The electrical performance of the DARS system is further enhanced, and the product cost further reduced, by the helical antenna's 200 self-polarization characteristic. The self-polarizing characteristic eliminates a need for a polarizer circuit required in other antenna configurations (such as microstrip patches) to generate CP. As a result, the additional loss and cost associated with the polarizer is also eliminated. The radio performance is further enhanced by integrating front-end low noise amplifier (LNA) directly into the antenna base. This eliminates the high loss due to the long cable. The LNA is generally the first stage in the receiving system. It is advantageous to minimize the loss between the antenna and the LNA since any loss between the two directly impacts the SNR. For example, one dB loss before the LNA will result in a one dB decrease in the SNR.
An embodiment of a spacecraft antenna 250 for the DARS system 100 of the present invention is illustrated in FIGS. 4A, 4B, 5A and 5B. The spacecraft antenna 250 includes a slotted waveguide direct radiating array (SWDRA) 260 with parallel plate polarizer 270 (FIG. 5A) for generating CP. As shown in FIG. 4A, the baseline antenna 250 consists of 32 (4×8) subarrays 275. As shown in FIG. 4B, each subarray 275 has 25 (5×5) slots 280 cut on a broad wall 285 of each of five waveguides 290. A waveguide network of branchline couplers 295 on a back side of the array connects all 32 subarrays 275 (FIG. 5). A shaped CONUS beam is generated by setting proper excitation amplitude at every element (slot) and excitation phase at every subarray 275. The uniform phase within the subarray 275 (as opposed to phase variation from element to element) drastically simplifies the manufacturing without significant performance degradation.
An example CONUS beam coverage is illustrated in FIG. 6. FIG. 6 is generated assuming that a satellite is located at the orbit slot of 80° W longitude. The aperture amplitude and phase distribution used to generate the coverage shape of FIG. 6 are shown in FIG. 7. In particular, FIG. 7A illustrates a graphical representation of the aperture amplitude, while FIG. 7B shows the phase distribution. The objective of this design is to achieve near-uniform coverage in CONUS. However, some systems may not require coverage in Florida, for example. Different design objectives will lead to a different set of aperture distributions and therefore different coverage shapes, as discussed below.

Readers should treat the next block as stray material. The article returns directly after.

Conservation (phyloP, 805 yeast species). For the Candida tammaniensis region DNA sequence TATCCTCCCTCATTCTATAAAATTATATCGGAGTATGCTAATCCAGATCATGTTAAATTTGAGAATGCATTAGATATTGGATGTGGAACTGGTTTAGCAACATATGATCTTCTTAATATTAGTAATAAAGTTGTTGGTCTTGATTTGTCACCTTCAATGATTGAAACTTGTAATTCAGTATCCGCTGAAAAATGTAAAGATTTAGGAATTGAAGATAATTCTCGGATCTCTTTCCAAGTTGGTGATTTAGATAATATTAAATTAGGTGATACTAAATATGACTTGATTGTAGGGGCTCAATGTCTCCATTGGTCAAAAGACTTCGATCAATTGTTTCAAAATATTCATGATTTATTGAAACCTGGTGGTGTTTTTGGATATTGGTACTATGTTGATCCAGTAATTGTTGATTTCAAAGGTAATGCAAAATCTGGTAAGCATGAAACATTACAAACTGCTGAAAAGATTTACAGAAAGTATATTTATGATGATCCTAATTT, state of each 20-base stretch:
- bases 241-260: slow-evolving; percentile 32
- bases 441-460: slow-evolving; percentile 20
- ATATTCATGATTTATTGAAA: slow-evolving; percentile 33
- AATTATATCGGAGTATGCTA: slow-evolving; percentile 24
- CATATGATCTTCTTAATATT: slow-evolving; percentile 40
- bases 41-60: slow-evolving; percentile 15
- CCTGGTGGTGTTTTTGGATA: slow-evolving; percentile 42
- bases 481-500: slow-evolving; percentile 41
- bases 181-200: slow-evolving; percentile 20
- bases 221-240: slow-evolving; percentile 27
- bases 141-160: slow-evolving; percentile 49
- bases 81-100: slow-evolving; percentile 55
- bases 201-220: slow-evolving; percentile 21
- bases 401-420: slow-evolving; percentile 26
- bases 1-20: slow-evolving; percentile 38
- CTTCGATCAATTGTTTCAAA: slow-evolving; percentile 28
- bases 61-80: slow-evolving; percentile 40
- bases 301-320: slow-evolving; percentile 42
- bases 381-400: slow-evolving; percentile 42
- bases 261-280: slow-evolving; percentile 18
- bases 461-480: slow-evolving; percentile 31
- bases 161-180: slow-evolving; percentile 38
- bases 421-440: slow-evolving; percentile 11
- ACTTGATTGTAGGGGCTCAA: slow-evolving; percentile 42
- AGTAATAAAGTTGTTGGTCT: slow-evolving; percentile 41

The antenna's waveguide structure (usually constructed in aluminum or metalized composite material) inherently possesses the property of high conductivity, both electrical and thermal. The high electrical conductivity minimize the RF power loss due to ohmic loss. Therefore, the antenna 250 is highly efficient. The high thermal conductivity, augmented by the large aperture area, enables effective dissipation of excessive heat (if any). The embodiment of the spacecraft antenna 250 therefore is able to handle very high RF power as needed in the DARS system 100.
FIG. 8A illustrates how an embodiment of the SWDRA 260 is packed onto a spacecraft 300 in the stowed position during launch. The spacecraft antenna 250 can be easily deployed on orbit by a simple rotation mechanism (such as a torsion spring) around the spacecraft's yaw-axis as described below.
FIG. 8B illustrates the spacecraft 300 in a deployed on-orbit orientation. The S-band broadcast antenna 250 is illustrated in a deployed position. As can be seen with reference to FIG. 8A, the broadcast antenna is rotated 90° from its stowed position during launch. The spacecraft 300 also includes solar array wings 305 connected by a solar array drive 310 to the spacecraft 300. The spacecraft 300 also includes a payload equipment compartment 315 and a spacecraft bus equipment compartment 320. Further, a C band omni antenna 325 and a K band feeder antenna 330 are also provided.
The embodiment of the spacecraft antenna 250 includes the SWDRA 260 which uses the parallel plate polarizer 270 to provide CP needed in the DARS system 100. Again, a metal such as aluminum or metalized composite material can be used to construct the polarizer 270 to achieve high power handling and good thermal management. Key electrical design considerations of the polarizer 270 are two-fold: one, the polarizer 270 should be capable of generating CP of good polarization purity; and second, the presence of the polarizer 270 in front of the SWDRA 260 shall not significantly perturb the aperture distribution, which will change the coverage shape. The fact that the parallel plates are perpendicular to the SWDRA 260 surface (see FIGS. 5A and 5B) suggests that the perturbation will be insignificant if the plates are kept very thin. Applicants have proven this to be true. Thin plates also help the weight control of the entire spacecraft antenna 250.
However, the thin plates must be sufficiently strong to overcome any structure stiffness concerns. The thin and long plates must survive acoustic and random vibration during a launch. Once deployed on orbit, the thin plates are less of a concern because the antenna 250 is operated in a fairly stationary condition.